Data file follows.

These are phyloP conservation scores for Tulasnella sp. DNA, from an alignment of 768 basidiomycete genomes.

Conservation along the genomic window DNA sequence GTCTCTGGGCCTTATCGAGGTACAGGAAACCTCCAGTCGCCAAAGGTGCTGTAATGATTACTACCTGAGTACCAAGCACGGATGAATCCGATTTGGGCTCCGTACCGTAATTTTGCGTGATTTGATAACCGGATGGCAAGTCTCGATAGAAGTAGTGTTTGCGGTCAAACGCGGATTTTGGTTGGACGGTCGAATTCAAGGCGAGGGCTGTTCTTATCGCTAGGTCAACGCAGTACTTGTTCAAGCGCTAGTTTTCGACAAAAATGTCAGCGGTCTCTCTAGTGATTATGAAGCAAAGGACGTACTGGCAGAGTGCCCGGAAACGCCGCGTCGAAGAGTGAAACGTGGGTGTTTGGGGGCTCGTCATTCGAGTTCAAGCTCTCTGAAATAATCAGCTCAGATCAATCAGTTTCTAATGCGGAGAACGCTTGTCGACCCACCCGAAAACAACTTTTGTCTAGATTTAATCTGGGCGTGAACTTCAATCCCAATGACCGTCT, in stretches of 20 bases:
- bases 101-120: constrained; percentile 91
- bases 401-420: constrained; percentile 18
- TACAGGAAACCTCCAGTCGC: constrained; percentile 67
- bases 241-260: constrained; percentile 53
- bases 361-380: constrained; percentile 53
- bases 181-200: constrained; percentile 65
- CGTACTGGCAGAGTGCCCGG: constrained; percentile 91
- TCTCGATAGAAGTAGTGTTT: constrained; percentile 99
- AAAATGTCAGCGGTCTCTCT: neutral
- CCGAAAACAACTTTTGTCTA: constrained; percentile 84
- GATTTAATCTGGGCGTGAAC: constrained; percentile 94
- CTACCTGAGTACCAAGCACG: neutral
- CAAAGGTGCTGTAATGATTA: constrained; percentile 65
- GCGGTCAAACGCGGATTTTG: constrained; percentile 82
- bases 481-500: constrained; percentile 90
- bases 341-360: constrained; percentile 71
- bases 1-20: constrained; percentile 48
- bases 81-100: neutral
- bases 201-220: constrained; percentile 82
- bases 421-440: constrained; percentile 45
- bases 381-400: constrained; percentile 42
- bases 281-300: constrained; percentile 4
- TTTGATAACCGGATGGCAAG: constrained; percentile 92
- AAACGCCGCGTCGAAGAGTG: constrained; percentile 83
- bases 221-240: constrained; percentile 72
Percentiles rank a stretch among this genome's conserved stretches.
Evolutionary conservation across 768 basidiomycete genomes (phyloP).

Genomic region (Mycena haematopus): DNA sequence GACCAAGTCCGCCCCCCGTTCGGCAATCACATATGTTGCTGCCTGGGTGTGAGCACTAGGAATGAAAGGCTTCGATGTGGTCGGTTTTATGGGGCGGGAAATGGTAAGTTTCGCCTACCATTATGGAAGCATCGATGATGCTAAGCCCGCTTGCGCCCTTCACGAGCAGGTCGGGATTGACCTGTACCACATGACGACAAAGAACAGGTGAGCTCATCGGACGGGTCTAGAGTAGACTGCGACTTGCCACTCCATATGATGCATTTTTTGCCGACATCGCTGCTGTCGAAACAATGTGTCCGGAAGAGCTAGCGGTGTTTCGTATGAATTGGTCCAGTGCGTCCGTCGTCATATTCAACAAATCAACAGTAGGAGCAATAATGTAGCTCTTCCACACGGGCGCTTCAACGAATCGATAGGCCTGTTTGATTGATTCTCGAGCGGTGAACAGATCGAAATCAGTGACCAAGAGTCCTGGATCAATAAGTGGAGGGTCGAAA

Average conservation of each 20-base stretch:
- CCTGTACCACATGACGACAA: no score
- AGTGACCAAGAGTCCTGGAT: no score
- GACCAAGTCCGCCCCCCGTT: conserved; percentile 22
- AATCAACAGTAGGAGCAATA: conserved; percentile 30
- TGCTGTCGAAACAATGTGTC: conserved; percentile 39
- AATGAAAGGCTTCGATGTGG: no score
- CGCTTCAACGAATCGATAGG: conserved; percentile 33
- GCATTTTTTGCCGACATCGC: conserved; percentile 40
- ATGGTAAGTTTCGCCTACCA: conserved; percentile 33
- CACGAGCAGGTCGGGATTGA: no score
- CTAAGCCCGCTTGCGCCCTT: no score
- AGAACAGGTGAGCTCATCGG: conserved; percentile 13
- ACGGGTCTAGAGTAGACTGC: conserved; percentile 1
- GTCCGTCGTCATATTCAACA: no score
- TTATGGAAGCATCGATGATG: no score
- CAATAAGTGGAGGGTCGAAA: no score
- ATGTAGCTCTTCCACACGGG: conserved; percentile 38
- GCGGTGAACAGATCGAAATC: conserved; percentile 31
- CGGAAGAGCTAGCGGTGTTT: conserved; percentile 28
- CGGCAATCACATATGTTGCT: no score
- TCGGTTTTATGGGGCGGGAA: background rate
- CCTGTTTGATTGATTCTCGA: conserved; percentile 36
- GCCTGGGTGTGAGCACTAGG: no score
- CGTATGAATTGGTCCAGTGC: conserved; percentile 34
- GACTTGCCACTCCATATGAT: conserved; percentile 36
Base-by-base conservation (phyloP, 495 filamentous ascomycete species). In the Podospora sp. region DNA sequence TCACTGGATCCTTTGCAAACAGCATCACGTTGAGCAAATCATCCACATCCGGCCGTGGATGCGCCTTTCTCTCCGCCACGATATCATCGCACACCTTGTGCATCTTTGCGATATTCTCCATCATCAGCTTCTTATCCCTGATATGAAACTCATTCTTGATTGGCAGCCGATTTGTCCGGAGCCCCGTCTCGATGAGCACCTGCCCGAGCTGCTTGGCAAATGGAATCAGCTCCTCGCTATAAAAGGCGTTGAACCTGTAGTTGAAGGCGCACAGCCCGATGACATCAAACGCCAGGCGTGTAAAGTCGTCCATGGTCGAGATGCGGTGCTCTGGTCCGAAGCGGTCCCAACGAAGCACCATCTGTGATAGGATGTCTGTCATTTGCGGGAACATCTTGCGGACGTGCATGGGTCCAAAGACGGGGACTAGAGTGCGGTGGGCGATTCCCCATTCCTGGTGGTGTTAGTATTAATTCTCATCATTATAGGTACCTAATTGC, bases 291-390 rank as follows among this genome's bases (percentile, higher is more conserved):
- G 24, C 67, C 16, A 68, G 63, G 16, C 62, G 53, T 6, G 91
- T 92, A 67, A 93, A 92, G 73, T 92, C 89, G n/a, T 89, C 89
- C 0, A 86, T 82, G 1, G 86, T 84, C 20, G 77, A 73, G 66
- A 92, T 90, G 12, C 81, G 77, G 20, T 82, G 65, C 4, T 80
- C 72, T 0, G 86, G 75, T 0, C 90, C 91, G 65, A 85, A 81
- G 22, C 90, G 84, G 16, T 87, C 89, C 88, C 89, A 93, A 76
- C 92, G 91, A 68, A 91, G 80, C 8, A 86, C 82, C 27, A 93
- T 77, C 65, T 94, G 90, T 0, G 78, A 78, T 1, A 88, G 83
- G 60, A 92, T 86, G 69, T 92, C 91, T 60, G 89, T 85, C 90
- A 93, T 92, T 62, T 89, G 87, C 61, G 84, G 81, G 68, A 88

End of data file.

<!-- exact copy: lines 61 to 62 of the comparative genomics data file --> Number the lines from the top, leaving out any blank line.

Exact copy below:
- A 92, T 90, G 12, C 81, G 77, G 20, T 82, G 65, C 4, T 80
- C 72, T 0, G 86, G 75, T 0, C 90, C 91, G 65, A 85, A 81